Mexico, on behalf of a group of countries, highlighted the importance of the DDPA and pushed for serious measures to be adopted quickly. They highlighted that states have the responsibility to prevent racism and to take accountability if something does go wrong. With the world heightened in panic due to COVID-19, unity has been proven to be more valuable than ever. By uniting to eradicate hate speech and racial supremacy ideologies, the international community can take actions into their own hands.

 

 

General Consensus

The repercussions of George Floyd’s death resulted in a global outcry from all corners of the world. This is because racism is not exclusive to any region, but deeply rooted in many parts of the world because of the legacies of white supremacy, the slave trade, and colonialism. Many countries who made oral statements at the urgent debate agreed that progress has been made to eradicate racism, but patterns of discrimination and racism continuously prevail as they are so deeply embedded into all institutions. Since no country can claim to have eradicated racism, the entire international community must do more. Many countries re-established their commitment to combatting racism and xenophobia within their borders.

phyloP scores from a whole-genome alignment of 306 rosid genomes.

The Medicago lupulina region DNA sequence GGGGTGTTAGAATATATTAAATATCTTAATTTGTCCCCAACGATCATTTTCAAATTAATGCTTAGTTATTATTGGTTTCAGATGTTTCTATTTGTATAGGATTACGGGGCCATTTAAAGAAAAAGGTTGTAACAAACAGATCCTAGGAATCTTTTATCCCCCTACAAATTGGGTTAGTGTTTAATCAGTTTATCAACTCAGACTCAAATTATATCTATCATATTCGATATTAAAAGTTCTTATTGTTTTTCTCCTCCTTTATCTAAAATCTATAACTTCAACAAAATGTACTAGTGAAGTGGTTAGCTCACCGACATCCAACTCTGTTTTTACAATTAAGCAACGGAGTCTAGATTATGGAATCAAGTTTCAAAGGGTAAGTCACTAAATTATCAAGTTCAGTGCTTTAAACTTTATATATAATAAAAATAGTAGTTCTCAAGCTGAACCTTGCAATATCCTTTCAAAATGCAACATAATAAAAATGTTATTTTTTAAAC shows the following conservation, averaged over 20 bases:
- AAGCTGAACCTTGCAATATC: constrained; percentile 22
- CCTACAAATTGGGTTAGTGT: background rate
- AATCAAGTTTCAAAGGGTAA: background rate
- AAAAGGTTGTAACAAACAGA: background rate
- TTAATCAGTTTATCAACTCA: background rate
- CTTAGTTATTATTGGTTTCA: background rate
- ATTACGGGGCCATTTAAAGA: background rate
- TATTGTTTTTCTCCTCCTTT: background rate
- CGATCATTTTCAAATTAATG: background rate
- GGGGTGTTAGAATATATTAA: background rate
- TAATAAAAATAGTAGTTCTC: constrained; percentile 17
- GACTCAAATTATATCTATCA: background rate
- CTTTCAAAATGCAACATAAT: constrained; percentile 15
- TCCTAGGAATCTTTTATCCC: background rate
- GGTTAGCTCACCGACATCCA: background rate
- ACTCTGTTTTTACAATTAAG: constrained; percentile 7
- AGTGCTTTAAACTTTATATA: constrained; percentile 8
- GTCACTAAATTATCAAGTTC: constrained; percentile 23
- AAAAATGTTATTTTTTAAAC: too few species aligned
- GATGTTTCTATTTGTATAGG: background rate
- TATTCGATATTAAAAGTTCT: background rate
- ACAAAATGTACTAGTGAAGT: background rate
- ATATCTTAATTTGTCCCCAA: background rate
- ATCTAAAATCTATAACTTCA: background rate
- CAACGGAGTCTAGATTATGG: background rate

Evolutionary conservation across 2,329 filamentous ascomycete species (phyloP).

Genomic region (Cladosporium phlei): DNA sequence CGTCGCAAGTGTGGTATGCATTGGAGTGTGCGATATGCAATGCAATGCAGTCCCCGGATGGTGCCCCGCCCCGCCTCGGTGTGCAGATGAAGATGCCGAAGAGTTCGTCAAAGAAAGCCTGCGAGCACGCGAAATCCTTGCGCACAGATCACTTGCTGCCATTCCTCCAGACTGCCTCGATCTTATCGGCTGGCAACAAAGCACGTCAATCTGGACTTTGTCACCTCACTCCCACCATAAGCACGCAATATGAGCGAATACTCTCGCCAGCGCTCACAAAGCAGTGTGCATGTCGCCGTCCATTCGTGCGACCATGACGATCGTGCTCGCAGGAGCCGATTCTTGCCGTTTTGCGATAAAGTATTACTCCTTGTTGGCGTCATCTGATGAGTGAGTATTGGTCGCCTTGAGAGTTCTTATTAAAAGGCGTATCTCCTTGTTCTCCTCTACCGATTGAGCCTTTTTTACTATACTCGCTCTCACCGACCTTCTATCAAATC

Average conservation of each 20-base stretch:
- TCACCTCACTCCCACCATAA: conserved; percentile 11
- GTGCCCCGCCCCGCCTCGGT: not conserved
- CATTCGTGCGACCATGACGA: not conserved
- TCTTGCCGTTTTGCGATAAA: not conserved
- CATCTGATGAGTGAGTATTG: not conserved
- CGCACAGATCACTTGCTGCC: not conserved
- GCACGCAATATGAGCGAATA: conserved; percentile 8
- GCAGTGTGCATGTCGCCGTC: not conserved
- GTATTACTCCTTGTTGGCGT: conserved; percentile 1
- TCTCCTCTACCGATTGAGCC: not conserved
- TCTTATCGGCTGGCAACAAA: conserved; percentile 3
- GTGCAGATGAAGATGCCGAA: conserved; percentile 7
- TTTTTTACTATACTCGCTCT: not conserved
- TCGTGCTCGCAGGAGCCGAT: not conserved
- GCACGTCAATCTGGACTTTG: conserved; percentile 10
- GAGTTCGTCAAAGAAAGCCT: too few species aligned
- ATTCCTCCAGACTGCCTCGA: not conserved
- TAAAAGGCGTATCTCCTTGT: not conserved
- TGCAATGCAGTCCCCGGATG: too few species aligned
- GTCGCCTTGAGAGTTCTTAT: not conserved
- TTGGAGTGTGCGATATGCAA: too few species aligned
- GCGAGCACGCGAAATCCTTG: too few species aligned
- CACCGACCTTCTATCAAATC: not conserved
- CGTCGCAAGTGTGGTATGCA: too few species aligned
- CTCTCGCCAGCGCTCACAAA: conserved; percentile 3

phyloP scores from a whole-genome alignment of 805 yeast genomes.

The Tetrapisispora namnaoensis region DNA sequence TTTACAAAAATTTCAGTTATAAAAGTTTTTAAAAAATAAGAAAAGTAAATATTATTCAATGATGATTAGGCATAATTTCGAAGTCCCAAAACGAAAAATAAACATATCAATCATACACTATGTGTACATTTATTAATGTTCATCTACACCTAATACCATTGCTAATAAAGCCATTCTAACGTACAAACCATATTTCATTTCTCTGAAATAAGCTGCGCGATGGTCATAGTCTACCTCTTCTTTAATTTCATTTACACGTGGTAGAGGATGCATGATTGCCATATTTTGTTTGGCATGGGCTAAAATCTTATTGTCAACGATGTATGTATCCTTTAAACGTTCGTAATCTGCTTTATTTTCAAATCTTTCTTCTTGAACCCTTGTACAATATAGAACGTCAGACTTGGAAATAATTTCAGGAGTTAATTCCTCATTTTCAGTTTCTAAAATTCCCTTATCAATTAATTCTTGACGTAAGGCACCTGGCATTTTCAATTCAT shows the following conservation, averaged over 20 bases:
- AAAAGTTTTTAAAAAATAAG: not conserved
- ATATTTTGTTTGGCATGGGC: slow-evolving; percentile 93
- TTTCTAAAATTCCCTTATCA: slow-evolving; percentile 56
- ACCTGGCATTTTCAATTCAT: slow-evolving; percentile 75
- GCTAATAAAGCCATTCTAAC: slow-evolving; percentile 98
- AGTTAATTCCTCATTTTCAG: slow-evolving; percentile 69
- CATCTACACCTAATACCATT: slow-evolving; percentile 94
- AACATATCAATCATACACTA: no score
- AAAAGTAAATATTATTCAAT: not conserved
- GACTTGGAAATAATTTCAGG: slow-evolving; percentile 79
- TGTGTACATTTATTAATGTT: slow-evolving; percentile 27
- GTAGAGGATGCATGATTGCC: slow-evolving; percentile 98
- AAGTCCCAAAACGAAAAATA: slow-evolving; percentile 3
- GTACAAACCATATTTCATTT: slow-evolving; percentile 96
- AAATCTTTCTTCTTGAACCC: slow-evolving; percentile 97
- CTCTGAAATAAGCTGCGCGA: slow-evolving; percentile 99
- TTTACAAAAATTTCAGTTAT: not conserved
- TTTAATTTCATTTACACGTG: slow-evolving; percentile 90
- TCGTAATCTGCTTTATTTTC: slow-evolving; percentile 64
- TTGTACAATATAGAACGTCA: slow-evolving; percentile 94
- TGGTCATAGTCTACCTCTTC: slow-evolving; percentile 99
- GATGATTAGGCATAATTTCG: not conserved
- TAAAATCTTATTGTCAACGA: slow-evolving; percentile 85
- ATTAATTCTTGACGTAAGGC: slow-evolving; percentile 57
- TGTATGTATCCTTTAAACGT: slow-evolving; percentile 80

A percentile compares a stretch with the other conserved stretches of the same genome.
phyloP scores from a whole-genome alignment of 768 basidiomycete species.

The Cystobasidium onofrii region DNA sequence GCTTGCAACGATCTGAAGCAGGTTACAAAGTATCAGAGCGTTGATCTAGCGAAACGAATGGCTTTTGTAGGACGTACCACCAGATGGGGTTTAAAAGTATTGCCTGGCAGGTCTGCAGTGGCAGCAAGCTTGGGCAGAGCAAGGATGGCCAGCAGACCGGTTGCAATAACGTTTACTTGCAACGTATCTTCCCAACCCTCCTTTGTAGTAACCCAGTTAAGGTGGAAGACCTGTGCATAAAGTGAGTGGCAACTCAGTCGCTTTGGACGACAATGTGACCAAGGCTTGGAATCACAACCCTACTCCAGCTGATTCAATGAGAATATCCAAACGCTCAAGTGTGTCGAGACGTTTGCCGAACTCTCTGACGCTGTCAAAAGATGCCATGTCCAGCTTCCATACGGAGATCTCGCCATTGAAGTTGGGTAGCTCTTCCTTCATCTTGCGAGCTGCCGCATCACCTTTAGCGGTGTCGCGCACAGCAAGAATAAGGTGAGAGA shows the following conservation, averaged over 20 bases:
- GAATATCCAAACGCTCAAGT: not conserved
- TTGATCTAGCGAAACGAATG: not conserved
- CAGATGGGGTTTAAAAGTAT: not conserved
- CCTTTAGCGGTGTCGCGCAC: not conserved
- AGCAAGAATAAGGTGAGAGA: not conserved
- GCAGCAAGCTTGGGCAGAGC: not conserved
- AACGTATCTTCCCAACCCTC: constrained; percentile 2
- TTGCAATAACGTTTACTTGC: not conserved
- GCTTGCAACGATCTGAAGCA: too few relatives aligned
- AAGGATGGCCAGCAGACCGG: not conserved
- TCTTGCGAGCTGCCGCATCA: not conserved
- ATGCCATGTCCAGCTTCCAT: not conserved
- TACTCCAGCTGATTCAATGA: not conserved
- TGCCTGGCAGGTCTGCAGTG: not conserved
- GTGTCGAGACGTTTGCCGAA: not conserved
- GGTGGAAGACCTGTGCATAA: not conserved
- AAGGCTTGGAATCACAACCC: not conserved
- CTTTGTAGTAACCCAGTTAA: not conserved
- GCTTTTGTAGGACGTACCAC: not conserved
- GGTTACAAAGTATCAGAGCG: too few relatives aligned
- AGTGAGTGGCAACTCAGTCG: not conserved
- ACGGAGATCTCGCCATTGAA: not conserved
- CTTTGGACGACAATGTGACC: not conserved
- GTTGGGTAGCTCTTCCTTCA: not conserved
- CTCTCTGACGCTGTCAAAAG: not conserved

Throughout the debate, it became clear that because of the aftermath of George Floyd’s death, this became an important opportunity for each country to reflect on their own shortcomings of police misconduct and racial discrimination. Further, many countries stood strongly by policies, specifically the Durban Declaration and Programme of Action from 2001. Essentially, they advocated for more active measures to be taken by human rights and treaty members. Each country must ensure the strengthening of national legislation and cooperation to help the UN achieve this goal.